The Railway Hotel, Wealdstone, UK 1964.

You gotta dance just to keep from cryin’oh yeah

Because now you’ve got it and tomorrow it’s gone, and the distance between the two is less than the wink of her eye; a glance and a smile and you’re lost forever to the slim brunette with the cheekbones and the beauty spot, the headband and the mini-skirt and the hips that gyrate just so

For you and you alone

You fancy, dare to dream, plied with Dutch courage, sea legs wade across a sticky dancefloor

Every step an imagined kiss

Up on the low stage four young white men: suited, booted, coiffed and preened

The singer, a veneer of too cool for school thinly painted over a pulsebeat of backstreet menace; one misplaced word, one broken bottle, one brick through the plate glass window of Woolworths removed from Reform School, the Firm and a life in and out of Wormwood Scrubs

The guitarist, birdlike intensity, a flickering flame that will erupt at any moment in incandescent fury, creation and destruction yinged and yanged, building in twitches towards an explosion of destruction no Gibson or Gretsch or Rickenbakker can withstand; the muse dies shrieking in a splintered feedback howl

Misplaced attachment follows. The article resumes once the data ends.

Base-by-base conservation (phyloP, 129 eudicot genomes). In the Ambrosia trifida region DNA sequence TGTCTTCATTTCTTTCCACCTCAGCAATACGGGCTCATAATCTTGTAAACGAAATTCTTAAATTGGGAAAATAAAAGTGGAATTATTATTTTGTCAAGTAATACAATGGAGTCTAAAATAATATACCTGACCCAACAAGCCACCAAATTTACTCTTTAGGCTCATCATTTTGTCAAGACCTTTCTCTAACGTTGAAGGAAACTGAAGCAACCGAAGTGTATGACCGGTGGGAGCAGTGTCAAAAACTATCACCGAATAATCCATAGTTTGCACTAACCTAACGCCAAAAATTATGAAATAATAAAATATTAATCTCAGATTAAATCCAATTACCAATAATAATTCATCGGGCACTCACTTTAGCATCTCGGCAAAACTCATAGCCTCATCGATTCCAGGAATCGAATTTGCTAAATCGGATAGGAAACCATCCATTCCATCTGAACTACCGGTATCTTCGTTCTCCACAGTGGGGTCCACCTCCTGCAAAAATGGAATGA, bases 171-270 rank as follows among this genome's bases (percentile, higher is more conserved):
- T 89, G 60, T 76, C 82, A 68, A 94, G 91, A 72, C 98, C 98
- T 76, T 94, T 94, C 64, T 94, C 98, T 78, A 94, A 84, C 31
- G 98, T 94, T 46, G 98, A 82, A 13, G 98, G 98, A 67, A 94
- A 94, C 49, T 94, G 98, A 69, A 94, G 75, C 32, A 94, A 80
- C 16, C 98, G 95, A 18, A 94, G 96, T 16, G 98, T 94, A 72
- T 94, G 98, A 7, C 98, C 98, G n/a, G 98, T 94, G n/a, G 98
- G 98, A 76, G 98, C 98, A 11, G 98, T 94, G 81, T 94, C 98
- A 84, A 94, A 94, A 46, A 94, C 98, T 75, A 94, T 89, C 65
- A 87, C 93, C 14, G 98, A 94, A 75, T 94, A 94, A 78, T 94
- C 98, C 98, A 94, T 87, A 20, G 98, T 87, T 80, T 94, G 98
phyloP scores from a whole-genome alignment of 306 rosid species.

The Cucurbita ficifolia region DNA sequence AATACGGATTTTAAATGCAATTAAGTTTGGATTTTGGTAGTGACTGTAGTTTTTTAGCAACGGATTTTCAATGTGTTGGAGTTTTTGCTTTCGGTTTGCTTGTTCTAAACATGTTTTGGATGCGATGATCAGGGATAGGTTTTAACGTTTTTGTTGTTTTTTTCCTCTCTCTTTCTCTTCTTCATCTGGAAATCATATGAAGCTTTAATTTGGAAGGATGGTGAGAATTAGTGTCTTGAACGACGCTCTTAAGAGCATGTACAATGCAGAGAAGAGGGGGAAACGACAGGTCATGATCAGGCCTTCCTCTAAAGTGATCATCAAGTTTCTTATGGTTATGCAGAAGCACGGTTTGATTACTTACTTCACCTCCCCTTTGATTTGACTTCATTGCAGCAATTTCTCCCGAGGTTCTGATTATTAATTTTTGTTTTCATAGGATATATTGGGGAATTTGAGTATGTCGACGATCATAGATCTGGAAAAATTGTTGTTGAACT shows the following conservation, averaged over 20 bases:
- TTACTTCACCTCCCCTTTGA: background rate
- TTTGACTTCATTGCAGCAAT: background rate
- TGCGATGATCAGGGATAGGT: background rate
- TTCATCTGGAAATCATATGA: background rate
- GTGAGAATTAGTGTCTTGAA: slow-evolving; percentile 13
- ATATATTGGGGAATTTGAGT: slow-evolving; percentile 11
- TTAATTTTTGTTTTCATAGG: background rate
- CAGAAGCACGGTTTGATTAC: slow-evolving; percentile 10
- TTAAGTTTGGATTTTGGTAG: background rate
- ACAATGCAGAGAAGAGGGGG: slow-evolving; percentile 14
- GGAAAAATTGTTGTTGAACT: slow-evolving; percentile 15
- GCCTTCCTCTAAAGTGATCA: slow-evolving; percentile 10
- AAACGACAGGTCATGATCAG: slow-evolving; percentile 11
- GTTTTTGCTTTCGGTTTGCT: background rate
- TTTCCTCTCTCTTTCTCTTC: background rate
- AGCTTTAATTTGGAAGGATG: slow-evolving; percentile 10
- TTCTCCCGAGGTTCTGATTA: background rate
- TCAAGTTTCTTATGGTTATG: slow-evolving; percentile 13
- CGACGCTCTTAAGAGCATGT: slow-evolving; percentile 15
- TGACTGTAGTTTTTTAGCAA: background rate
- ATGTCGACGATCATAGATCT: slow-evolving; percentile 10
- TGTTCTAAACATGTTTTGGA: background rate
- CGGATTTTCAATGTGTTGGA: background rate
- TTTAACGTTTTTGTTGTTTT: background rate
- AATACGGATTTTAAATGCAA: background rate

The drummer, prettiest of them all but pretty drummers never last, gleam and spark of true insanity lurking behind puppydog eyes, for now contained by love of the rhythm, those crazy rhythms so wrong they’re right – ptish pash baby boom pash crash yeah

The bassist – did anyone notice him?

The pretty young things do the flop, do the bird, do the twist and crawl

As if Saturday Night will never turn into Sunday Morning; as if Monday won’t come round again, and they’ll be typing, clerking, sorting, driving

Driving Britain towards the White Heat of a new Industrial Revolution; building a New Jerusalem here, on these dark satanic hills, as

Two hundred and fifty unfulfilled dreams coagulate with cigarette smoke, beer, sweat and Chanel No. 5


Our lives unwind on the sticky dancefloor

You gotta dance just to keep from cryin’oh yeah

Stereo Story #666

Terry Holland grew up in England and lives in Utrecht, the Netherlands. He has been published by Almond Press (Scotland), the Bath Flash Fiction Anthology (UK), Stukah! magazine (Netherlands), Full House Literary (online, UK) and Free Flash Fiction (online) and is scheduled for publication by Pure Slush (Australia).